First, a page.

Still, on the level of mere emotionality, this mass moved me in a way that the mass for Padre Pio didn’t, and it moved me twice. The first time was early on, at the formal proclamation of blessedness. In the applause and cheers and flag waving I felt something I don’t feel in cheers and flag-waving at sporting events or political gatherings — I felt the Sense of the Faithful. Maybe it’s because I’m one of them — but it was there, that oceanic feeling. We agree.
The ordinary of the mass was in Latin (the few English readings were in Australian, which was a bit of a shock!). The Lord’s Prayer was really something. I guess I shouldn’t have been surprised with the self-selected crowd, but out of the million (or million and a half – estimates have been rising since I last looked), many if not most of the people in that out-of-sight intersection said the prayer together in Latin. And that was something — not cheering our assent but praying in one voice.
And for someone who doesn’t like crowds, that makes it worthwhile, for once.
Now if may strike you as odd that St Joseph is not old in this panel showing the Holy Family in his workshop in Nazareth. It’s an outlier, but there is certainly opinion to support it (and nothing but extra-scriptural texts to suggest that he was old). St Josemaria used the younger St Joseph somewhere to explain the Holy Family as a more realistic model for modern families than the Old Man / Virgin pairing of so much religious art, where the iconographical tradition of the melancholic St Joseph sitting in the background would not have appealed to St Josemaria.
That’s all well and good – but why are they working on metal vessels instead of carpentry? THAT I’ve never heard of. On the other hand, if they are repairing things, I can read them as TINKERS. I.e., do the classic relate-yourself-to-the-narrative thing.
Today I took a LONG bus ride…. If you ride the 716 for 45 stops from Teatro Marcello you get to the front gate of the Church of Saint Josemaria Escriva, founder of Opus Dei. The church was built after his 1992 beatification, and dedicated in 1996. It’s a simple, modern building – clean lines on the exterior and interior. It’s set in a 1980s-90s office park and residential area (high rises), so recent that the bus passed a couple of big working olive groves. You know, I could be in Gwinett County, Georgia — there are any number of post-1985 Catholic churches there like this – minus the palm tree in front. What the parish web page refers to as a style of romanità might be semplicità. Or, to be a little more harsh, banalità. This is not very inspiring, and the scale difference between the church and surrounding buildings is rather the reverse of the city of Rome, where most little parish churches are about the same scale as their surroundings and the basilicas dominate everything. Welcome to the 20th Century.
The interior is very plain, with the exception of the altar area. There are relics of St Josemaria under the glass-fronted altar. The altarpiece, by a Spanish artist named Armando Pareja, is a little odd. Scenes from the life of Christ concentrating on the life in Nazareth — very Opus Dei, that, with the interest in Joseph. Click to see the whole thing. One odd choice – St Joseph and Jesus are shown working on metal vessels, not doing carpentry. I have NO idea what that’s about. See the next entry for detail.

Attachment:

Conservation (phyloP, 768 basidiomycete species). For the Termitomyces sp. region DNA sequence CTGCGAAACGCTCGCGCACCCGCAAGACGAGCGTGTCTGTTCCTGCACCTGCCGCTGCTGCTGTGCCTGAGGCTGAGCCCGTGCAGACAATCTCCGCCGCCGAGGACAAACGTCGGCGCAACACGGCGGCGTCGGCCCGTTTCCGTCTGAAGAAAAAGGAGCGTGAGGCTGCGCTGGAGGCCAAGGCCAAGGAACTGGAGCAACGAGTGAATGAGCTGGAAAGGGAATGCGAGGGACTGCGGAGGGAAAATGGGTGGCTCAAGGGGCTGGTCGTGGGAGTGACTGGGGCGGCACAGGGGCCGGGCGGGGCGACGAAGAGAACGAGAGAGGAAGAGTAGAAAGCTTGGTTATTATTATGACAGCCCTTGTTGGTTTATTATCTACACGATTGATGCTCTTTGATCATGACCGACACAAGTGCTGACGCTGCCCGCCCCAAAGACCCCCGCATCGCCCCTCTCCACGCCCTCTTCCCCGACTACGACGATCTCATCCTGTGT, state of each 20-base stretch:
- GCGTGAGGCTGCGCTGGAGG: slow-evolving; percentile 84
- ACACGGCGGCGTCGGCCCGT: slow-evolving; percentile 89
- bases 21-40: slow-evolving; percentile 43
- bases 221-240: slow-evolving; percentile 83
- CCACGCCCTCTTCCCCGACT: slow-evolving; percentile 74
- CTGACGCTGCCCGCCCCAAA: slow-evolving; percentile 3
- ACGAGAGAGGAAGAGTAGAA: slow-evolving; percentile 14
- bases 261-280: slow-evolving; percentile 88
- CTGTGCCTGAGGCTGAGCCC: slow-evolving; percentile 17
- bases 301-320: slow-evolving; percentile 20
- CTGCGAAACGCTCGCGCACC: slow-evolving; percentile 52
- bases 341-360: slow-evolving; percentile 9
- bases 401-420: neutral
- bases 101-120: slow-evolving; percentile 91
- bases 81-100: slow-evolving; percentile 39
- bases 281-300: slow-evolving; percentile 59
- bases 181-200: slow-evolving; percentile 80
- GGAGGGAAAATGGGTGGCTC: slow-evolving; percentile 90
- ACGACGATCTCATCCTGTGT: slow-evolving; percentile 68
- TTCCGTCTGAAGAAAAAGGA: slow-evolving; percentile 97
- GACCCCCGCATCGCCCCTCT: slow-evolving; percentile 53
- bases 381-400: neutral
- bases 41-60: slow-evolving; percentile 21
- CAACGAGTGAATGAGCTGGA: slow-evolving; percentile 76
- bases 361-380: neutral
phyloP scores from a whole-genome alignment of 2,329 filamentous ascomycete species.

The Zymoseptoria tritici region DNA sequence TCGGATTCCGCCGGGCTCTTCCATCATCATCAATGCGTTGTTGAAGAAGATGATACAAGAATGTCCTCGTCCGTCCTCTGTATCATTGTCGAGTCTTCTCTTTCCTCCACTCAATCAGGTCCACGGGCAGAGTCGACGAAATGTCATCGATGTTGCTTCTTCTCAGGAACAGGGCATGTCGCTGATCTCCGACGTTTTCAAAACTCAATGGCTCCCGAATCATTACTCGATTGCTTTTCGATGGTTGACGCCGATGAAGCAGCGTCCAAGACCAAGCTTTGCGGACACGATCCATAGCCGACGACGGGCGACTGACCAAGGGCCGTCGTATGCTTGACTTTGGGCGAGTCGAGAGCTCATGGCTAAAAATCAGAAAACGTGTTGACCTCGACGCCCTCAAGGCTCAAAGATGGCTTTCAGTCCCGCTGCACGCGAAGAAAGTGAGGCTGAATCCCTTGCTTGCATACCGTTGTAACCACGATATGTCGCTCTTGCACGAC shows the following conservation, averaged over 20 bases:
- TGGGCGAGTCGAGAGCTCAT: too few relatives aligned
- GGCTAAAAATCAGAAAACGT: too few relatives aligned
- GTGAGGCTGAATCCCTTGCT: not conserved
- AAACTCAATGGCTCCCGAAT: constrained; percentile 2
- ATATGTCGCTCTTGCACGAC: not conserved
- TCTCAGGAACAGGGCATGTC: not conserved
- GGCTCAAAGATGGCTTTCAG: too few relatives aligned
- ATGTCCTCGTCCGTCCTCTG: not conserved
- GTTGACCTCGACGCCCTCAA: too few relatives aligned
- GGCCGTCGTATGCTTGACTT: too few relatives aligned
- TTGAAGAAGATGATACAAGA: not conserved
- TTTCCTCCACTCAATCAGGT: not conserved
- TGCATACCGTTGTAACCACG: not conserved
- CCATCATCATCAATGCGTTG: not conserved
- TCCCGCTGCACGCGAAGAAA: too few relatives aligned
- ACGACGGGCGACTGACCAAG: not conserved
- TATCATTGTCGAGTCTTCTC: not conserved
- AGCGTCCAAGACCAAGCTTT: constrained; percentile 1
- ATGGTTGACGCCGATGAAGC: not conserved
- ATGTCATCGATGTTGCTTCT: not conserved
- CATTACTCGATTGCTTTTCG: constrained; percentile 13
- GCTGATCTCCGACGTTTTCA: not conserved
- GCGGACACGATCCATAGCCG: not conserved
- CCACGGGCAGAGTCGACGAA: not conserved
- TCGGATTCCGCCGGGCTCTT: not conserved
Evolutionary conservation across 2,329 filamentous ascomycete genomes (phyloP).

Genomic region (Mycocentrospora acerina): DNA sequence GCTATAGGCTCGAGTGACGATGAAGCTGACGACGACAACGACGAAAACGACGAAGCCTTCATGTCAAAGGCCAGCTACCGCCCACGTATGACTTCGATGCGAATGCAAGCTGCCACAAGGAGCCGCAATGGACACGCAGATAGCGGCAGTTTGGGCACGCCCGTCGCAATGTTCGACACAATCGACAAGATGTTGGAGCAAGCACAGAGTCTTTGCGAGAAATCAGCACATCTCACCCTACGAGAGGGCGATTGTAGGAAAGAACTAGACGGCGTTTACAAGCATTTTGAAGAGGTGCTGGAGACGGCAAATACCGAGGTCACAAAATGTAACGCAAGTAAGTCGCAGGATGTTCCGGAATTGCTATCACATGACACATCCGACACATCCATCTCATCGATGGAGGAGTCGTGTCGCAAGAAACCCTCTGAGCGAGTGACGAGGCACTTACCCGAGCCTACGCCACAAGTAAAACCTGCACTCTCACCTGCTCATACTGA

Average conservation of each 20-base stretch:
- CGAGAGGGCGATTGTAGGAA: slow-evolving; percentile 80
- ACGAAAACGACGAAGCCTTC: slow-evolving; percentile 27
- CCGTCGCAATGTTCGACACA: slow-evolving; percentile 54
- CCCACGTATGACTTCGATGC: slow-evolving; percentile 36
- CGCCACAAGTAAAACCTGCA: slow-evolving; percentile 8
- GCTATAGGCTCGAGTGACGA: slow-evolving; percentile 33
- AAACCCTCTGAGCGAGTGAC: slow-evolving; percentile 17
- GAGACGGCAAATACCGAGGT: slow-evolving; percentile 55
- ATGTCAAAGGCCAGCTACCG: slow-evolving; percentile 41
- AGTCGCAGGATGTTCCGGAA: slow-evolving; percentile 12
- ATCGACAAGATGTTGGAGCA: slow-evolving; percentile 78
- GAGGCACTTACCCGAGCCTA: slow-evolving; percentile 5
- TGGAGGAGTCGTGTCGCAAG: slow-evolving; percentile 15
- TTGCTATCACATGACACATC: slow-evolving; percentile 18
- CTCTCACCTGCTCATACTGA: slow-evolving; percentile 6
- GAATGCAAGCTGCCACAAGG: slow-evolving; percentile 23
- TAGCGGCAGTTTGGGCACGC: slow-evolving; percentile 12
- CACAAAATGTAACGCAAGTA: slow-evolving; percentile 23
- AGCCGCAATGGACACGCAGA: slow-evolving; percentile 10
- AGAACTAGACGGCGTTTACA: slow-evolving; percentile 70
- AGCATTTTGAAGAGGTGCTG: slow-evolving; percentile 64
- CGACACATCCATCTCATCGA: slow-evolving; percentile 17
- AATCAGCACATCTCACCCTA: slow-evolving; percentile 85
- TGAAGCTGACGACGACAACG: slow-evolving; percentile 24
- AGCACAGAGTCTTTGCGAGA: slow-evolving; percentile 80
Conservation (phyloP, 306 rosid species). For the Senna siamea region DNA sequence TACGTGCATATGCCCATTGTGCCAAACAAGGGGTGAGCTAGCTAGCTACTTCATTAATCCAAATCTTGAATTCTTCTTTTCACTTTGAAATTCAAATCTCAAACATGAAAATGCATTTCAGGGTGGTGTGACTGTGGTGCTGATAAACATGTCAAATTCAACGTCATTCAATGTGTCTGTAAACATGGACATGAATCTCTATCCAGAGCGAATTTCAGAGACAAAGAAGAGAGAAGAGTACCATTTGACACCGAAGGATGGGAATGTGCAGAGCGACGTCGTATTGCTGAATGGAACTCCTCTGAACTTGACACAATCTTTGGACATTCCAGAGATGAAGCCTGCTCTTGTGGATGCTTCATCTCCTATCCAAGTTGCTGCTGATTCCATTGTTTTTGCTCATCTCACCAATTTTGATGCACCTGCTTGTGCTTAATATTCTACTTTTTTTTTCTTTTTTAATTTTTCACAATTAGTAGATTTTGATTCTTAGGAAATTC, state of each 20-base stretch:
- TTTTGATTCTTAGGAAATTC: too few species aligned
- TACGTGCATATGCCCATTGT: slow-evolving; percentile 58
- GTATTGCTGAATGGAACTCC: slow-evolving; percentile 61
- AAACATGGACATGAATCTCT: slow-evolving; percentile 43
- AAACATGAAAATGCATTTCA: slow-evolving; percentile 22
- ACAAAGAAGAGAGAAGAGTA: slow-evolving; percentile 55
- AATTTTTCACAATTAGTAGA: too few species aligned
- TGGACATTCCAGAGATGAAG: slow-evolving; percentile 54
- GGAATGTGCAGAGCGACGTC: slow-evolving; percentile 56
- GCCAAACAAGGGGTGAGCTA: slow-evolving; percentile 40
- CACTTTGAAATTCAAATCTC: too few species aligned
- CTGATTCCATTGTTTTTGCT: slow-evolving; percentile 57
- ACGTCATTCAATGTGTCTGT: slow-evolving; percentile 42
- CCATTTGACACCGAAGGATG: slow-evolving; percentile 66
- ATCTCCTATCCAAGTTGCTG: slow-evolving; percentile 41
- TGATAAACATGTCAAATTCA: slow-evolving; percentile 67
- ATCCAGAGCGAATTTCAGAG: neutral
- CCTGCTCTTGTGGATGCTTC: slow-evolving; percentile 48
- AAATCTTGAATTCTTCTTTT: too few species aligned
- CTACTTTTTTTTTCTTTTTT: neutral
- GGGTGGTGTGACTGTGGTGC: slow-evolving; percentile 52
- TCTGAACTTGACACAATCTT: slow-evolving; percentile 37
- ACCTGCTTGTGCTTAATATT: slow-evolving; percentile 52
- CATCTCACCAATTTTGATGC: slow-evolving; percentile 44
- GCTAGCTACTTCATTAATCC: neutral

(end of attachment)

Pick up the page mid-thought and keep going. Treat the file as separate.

Then in the center is the tabernacle – visible through a cut-out. According to the parish website this is a normal arrangement for Renaissance Spain.
The top center panel shows St Josemaria enjoying the Beatific Vision. I need some interpretation from my more specialized friends – he’s wearing a cope — but what is he wearing underneath it?
Parrochia San Josemaria.
On my way back I took a long walk in EUR! Pictures and discussion to follow.
This over life-sized sculpture group in the church of San Salvatore in Lauro is one of the strangest pieces of religious art that I have ever seen. Our Lord looks a little surprised to be getting some help with His cross just then. Simon of Cyrene, perhaps.
Of course I understand that this is part of a long tradition of inserting mystic-saints into weird situations with Jesus. I was looking at a lurid painting of St Liutgard just the other day — something about Jesus looking for somewhere to plant the end of his cross (as though the Roman soldiers didn’t do that for him!) and St Liutgard offering her heart?
I was in Rome (in fact, staying in this very apartment) in the summer of 2002 and happened to attend the canonization mass for Padre Pio. The crowd was very impressive. Click on this picture and go see my photos from Saturday of a procession organized by the Padre Pio Prayer Circles of Lazio on the occasion of the 5th Anniversary of the death of Pope John Paul II.
That’s the date set for the beatification of John Paul II – and the church of Sta Maria del Popolo has already taken delivery of its painting!
I was there last Friday looking at the Cerasi Chapel again and saw something leaning against the wall in the chapel of St Rita of Cascia. I walked over to find this. The late pope is floating a little bit with the piazza of St Peter’s below him in the background. Hmm.
Friday, for the first time ever, I got to go into the House of the Vestals (click to see a picture on my flickr stream of me standing in front of the courtyard). They opened the House AFTER I took my class to the Forum! I think I have to take them back . . . .